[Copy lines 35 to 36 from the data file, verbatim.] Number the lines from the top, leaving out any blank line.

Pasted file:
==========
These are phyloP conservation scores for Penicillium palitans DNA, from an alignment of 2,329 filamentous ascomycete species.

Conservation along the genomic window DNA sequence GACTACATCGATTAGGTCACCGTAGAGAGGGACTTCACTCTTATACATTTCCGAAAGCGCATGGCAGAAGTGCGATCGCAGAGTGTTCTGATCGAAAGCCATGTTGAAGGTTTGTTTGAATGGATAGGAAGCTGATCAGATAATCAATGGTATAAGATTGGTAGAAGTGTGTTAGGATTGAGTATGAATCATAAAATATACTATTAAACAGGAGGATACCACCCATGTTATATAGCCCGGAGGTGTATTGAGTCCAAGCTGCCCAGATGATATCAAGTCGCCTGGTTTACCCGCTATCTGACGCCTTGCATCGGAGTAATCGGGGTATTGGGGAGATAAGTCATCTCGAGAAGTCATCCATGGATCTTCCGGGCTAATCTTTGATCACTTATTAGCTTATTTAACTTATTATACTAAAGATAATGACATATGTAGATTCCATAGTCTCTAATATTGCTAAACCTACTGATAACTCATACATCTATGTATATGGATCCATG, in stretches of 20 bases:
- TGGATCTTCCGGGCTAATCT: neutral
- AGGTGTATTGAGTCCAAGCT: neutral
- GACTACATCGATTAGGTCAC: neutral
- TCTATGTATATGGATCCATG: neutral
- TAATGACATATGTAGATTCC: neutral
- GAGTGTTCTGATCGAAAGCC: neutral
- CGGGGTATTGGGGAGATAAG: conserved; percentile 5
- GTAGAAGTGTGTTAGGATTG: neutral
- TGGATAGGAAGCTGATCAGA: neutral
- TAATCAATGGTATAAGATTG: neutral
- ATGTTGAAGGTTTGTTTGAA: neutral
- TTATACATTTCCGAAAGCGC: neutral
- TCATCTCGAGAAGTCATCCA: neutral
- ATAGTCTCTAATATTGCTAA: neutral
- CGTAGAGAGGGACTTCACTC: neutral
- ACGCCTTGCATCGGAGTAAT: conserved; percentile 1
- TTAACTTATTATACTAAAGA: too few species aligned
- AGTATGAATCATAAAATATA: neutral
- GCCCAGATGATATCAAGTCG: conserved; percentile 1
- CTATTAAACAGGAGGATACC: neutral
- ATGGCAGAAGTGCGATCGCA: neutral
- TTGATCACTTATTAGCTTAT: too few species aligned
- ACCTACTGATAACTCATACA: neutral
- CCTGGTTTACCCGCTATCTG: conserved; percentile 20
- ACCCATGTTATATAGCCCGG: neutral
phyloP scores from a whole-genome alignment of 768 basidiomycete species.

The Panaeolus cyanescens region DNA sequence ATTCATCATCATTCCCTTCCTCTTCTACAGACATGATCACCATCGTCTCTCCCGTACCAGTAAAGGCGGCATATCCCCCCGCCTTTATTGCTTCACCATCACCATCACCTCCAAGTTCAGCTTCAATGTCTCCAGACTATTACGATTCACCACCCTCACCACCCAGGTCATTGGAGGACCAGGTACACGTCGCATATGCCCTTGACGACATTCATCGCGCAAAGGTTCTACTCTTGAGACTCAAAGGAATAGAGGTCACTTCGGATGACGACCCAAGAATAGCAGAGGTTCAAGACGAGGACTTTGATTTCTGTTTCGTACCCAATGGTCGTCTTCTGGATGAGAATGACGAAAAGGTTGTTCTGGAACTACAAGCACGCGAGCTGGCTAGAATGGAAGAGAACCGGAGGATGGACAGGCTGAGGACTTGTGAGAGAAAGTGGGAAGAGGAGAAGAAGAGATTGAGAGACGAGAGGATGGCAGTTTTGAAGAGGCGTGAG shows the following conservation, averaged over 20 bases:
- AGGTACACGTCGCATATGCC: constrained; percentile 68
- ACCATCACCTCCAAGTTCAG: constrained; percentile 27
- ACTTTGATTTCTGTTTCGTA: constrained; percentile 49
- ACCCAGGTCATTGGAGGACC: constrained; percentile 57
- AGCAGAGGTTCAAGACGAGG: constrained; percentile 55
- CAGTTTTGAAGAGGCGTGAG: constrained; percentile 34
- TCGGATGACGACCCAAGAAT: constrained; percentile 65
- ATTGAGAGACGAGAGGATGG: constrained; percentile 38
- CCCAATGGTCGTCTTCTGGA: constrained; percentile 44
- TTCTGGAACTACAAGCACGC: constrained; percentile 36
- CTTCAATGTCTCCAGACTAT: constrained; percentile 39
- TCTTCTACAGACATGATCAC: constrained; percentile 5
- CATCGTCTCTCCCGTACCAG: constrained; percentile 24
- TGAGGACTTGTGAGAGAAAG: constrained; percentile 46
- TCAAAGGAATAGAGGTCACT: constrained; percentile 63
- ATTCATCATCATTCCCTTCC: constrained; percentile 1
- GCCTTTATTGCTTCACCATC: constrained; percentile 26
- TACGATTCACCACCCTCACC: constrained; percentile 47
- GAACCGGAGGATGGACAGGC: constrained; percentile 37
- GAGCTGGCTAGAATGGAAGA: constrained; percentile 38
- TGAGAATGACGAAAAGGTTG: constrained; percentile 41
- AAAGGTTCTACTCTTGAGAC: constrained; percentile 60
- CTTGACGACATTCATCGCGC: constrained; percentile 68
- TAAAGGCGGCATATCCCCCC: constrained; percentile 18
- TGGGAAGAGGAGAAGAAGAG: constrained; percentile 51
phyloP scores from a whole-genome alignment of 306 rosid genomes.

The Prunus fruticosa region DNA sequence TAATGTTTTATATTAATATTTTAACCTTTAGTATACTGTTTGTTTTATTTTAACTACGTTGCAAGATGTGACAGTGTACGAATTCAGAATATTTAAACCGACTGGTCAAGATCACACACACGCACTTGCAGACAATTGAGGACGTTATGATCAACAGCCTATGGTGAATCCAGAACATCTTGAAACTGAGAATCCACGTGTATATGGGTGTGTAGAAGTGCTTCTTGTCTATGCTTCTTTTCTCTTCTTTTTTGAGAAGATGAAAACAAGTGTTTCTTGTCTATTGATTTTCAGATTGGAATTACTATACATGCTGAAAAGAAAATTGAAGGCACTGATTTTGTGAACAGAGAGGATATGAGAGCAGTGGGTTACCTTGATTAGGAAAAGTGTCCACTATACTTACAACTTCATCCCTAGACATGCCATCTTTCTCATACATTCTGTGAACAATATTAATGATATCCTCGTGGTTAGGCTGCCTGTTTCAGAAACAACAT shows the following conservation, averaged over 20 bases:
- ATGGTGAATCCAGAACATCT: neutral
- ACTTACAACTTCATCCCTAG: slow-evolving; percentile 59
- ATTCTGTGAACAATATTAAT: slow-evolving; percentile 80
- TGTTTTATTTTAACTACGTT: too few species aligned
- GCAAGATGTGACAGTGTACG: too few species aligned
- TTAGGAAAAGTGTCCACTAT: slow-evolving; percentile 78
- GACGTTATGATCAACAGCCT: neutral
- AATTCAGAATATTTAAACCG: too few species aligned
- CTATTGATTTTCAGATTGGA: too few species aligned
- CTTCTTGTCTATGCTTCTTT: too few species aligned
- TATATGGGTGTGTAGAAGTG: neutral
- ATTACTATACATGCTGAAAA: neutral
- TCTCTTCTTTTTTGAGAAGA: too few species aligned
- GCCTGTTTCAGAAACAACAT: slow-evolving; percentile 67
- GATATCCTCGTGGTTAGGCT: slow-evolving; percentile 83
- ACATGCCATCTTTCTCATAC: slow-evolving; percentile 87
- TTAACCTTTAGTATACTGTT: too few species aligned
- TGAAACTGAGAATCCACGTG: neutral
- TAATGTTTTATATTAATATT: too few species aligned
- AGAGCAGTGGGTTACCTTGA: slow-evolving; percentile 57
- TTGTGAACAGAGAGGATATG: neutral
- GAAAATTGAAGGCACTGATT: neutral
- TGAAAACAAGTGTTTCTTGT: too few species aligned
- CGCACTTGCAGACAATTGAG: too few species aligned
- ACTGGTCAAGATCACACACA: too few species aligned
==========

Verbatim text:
- CAGTTTTGAAGAGGCGTGAG: constrained; percentile 34
- TCGGATGACGACCCAAGAAT: constrained; percentile 65